We Be Jammin'

cell phone talker

Noise Pollution is Environmental Pollution
What’s more annoying than a crying baby? Ruder than tossing a butt on the street? More disgusting than an airsick neighbor on a plane?

Cell phone chatter.

BLAH, BLAH BLAH….why don’t people GET it? Nobody wants to hear what you’re saying into your mobile phone! I don’t care if you grandfather is dying, your dog pooped on the floor, or that you got a raise. I JUST WANT SOME QUIET!!!!!

And now that I know these details of your life, I HATE YOU. Even though I’m sure if I met you at a party over a wine or three, you’d be my new best friend.

Yes, I know I should be a more zen person, content to let life’s annoyances float over my head with nothing more than a nod and a beautific smile, but damn it, no matter how hard I try to achieve the zen there’s always a person on a phone to challenge me anew. And it’s a battle I rarely win.

If noise pollution is environmental pollution, then inappropriate cell phone chit-chat should be treated like the toxic crap it is. Shut it down and contain it. But how? These people rarely respond to rude looks and shushing.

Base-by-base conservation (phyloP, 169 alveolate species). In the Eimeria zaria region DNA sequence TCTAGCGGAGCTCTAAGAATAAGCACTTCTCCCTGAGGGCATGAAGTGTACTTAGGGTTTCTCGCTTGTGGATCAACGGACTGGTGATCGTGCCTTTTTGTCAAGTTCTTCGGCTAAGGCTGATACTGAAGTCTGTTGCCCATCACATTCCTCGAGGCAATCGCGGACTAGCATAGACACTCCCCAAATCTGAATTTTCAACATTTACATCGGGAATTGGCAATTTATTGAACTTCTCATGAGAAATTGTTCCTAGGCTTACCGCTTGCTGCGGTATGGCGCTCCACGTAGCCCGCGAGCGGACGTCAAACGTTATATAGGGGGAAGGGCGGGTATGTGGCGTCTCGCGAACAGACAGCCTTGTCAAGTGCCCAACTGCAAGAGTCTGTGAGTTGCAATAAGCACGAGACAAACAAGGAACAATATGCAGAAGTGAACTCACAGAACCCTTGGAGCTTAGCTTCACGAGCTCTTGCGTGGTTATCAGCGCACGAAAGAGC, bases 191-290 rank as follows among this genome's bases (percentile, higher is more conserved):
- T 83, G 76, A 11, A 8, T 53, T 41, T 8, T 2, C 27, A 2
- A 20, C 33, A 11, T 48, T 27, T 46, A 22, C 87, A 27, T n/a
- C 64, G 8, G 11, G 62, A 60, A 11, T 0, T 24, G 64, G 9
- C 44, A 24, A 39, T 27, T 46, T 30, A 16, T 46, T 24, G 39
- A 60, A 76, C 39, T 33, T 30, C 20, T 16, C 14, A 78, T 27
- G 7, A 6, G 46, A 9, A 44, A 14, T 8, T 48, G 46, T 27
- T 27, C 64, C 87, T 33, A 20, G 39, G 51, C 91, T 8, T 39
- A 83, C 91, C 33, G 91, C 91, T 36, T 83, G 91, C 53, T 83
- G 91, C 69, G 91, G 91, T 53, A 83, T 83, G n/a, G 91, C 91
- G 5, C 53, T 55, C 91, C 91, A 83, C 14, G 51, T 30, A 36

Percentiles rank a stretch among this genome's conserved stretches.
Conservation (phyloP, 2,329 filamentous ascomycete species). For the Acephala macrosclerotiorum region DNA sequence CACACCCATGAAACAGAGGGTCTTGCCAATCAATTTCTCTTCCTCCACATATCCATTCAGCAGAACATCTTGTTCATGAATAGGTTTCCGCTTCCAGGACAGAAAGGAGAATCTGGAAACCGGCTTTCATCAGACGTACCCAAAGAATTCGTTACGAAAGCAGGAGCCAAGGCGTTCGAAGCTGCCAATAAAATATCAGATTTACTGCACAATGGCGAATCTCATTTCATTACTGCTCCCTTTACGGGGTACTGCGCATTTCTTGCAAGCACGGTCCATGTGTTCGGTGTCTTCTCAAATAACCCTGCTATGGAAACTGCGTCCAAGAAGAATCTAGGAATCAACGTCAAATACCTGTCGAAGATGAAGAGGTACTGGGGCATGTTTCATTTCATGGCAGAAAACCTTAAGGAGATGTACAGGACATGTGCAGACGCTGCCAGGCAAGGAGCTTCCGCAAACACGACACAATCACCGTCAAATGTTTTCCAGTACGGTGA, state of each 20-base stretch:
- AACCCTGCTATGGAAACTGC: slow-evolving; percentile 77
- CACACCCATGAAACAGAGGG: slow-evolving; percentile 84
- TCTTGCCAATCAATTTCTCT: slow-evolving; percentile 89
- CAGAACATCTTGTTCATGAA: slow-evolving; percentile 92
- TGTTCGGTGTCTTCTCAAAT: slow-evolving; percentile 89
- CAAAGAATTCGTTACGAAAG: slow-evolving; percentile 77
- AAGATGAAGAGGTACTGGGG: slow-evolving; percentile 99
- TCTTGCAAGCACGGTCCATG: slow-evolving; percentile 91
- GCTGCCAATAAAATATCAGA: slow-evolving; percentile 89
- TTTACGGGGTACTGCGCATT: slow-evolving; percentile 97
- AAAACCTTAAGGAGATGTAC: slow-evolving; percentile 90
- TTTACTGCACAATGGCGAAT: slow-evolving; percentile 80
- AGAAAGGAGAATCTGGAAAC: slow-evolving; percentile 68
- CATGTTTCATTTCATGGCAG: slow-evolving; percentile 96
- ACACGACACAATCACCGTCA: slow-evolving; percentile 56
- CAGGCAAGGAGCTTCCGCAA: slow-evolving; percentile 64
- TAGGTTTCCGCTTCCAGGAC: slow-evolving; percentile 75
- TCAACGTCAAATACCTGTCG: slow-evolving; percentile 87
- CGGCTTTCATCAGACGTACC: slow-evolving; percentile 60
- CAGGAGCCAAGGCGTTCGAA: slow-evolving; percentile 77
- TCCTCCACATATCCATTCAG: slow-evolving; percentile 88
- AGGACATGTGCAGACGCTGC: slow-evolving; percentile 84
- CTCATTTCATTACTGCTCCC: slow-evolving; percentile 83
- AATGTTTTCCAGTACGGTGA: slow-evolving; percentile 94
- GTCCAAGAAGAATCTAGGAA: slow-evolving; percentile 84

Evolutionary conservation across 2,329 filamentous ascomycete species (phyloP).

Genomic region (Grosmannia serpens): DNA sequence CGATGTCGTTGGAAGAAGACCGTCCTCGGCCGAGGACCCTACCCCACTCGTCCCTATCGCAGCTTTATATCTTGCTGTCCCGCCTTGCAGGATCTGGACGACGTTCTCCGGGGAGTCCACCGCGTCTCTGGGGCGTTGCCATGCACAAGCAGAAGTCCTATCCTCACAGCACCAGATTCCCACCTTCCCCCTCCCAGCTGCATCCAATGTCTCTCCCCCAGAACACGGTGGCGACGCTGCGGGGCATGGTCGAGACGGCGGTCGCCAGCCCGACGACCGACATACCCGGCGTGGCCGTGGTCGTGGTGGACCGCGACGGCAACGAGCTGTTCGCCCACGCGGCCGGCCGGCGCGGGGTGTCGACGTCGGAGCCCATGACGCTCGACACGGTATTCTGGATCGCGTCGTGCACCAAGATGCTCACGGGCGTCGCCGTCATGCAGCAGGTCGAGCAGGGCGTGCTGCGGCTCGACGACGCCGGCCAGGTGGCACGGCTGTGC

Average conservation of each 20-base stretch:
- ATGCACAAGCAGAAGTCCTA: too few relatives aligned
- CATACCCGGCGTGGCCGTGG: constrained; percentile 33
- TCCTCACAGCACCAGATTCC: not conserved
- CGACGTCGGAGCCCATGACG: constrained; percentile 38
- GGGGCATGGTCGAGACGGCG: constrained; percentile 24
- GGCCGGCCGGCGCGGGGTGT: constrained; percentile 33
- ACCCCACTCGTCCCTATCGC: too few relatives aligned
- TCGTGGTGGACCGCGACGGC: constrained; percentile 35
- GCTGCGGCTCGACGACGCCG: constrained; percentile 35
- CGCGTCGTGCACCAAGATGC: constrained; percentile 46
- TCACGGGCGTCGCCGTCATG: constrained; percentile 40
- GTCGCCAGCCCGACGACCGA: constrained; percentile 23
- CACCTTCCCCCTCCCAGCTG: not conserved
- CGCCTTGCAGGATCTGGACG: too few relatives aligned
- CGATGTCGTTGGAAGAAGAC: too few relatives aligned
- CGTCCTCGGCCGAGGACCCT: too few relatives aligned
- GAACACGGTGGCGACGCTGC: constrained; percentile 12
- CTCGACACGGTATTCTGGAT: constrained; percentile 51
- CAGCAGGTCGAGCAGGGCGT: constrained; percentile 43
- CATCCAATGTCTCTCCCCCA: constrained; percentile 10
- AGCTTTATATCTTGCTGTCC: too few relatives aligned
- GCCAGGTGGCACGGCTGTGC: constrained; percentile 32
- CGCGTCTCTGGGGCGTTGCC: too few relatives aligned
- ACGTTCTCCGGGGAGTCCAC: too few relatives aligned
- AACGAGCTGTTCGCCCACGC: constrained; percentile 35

Now there’s a pollution solution.

Jammers Unite!

This article in the NYTimes (OK, so I’m now officially behind the times, yuk, yuk, but I really didn’t know about these being so easily available) shows us how we can all start blocking cell phone signals in a significant area around our persons. Cell phone jammers block the signal between the tower and the phones within a given area and calls are cut off. I can’t wait to use this on the train, judiciously, of course. Only obnoxious a**holes who can’t follow the rules (on my train it’s simple; speak in a low and civil tone, and go into the vestibule for extended conversations).

If a significant percentage of the population does this, soon we’ll have a little peace and quiet where before there was just constant jabber. Let’s do it!

Shout out to Bri for hooking me up with this article.

Starre Vartan is founder and editor-in-chief of Eco-Chick.com and the author of the Eco-Chick Guide to Life. She's also a freelance science and environment writer who has published in National Geographic, CNN, Scientific American, Mental Floss, Pacific Standard, the NRDC, and many more. She lives on an island in Puget Sound with her partner and black cat. She was a geologist in her first career, and still picks up rocks wherever she goes.